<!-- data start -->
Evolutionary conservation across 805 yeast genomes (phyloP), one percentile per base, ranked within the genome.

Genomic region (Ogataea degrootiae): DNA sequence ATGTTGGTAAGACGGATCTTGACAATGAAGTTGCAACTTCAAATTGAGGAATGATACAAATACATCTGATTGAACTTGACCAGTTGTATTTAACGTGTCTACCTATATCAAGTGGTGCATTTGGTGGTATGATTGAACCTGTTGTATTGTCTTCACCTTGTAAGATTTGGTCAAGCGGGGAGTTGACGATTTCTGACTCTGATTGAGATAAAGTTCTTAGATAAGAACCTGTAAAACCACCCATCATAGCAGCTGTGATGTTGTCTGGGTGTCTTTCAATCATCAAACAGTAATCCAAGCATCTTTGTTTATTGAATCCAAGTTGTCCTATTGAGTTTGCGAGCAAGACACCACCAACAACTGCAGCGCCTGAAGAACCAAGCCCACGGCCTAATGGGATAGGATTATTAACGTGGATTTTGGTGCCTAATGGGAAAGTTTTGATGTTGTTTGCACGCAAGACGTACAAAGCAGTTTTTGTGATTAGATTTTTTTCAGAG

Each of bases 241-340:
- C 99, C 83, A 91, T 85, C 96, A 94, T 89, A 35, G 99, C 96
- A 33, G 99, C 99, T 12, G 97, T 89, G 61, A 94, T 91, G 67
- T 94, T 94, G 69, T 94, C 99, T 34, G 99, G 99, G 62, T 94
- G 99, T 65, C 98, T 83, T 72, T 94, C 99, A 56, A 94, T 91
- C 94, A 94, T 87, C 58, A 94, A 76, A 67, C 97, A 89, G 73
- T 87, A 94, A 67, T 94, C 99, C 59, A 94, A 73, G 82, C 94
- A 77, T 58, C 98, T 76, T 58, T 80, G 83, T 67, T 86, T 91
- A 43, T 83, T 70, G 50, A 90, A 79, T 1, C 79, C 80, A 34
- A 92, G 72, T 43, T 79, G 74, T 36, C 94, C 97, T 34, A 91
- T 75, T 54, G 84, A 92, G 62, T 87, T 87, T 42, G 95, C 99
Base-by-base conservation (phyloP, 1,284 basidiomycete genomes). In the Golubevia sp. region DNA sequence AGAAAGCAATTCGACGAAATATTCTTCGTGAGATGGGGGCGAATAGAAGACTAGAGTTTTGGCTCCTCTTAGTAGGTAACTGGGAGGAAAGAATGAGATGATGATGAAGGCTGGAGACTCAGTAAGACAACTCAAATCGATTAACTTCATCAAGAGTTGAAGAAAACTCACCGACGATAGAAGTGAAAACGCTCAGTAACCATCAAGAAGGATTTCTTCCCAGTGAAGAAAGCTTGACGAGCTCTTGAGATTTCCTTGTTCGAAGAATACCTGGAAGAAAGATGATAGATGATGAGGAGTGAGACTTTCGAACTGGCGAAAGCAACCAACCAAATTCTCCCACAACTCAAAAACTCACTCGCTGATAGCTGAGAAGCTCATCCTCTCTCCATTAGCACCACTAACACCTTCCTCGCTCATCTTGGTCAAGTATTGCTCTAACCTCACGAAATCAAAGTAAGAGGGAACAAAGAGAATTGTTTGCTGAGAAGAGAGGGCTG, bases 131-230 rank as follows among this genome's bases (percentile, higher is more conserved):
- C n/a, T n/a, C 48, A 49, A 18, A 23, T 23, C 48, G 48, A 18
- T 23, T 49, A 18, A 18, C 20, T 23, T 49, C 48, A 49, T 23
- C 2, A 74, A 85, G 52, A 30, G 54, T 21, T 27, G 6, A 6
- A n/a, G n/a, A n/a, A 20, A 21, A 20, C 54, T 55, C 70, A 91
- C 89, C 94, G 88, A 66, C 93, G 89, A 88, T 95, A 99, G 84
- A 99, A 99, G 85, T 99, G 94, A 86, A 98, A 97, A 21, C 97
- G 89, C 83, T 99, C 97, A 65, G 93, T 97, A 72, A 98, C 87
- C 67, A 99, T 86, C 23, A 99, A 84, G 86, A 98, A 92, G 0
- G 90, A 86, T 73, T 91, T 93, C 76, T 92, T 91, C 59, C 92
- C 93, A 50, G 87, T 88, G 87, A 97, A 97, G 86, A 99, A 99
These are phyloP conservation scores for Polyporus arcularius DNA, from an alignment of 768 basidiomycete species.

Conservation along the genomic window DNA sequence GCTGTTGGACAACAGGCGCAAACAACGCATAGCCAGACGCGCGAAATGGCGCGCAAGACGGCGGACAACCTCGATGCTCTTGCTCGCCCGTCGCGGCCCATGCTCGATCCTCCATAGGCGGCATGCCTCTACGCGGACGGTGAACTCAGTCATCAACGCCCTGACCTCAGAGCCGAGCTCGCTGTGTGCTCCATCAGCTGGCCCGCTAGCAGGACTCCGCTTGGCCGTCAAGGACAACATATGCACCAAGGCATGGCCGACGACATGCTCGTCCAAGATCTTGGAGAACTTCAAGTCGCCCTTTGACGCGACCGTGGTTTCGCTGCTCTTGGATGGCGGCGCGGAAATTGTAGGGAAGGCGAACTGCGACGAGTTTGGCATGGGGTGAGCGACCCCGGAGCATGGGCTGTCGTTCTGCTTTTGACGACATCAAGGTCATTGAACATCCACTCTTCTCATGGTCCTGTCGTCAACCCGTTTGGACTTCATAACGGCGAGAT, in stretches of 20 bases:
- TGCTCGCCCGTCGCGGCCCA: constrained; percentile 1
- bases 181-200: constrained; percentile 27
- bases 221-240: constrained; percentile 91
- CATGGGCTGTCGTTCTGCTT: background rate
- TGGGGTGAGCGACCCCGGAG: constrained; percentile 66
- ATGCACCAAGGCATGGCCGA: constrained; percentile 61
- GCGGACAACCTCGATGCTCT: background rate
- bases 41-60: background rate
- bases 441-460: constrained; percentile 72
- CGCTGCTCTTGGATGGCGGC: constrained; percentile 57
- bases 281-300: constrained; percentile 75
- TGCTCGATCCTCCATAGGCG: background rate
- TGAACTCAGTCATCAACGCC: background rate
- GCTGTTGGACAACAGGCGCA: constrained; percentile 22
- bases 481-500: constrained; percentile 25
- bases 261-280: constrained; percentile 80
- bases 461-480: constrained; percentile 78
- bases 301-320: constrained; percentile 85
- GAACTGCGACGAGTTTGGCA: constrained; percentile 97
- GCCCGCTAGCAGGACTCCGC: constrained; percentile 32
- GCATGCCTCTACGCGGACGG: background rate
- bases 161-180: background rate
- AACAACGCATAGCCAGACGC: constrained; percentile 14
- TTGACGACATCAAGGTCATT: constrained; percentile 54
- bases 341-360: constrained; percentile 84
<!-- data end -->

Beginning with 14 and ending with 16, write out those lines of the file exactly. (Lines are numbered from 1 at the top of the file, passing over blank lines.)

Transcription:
Base-by-base conservation (phyloP, 1,284 basidiomycete genomes). In the Golubevia sp. region DNA sequence AGAAAGCAATTCGACGAAATATTCTTCGTGAGATGGGGGCGAATAGAAGACTAGAGTTTTGGCTCCTCTTAGTAGGTAACTGGGAGGAAAGAATGAGATGATGATGAAGGCTGGAGACTCAGTAAGACAACTCAAATCGATTAACTTCATCAAGAGTTGAAGAAAACTCACCGACGATAGAAGTGAAAACGCTCAGTAACCATCAAGAAGGATTTCTTCCCAGTGAAGAAAGCTTGACGAGCTCTTGAGATTTCCTTGTTCGAAGAATACCTGGAAGAAAGATGATAGATGATGAGGAGTGAGACTTTCGAACTGGCGAAAGCAACCAACCAAATTCTCCCACAACTCAAAAACTCACTCGCTGATAGCTGAGAAGCTCATCCTCTCTCCATTAGCACCACTAACACCTTCCTCGCTCATCTTGGTCAAGTATTGCTCTAACCTCACGAAATCAAAGTAAGAGGGAACAAAGAGAATTGTTTGCTGAGAAGAGAGGGCTG, bases 131-230 rank as follows among this genome's bases (percentile, higher is more conserved):
- C n/a, T n/a, C 48, A 49, A 18, A 23, T 23, C 48, G 48, A 18
- T 23, T 49, A 18, A 18, C 20, T 23, T 49, C 48, A 49, T 23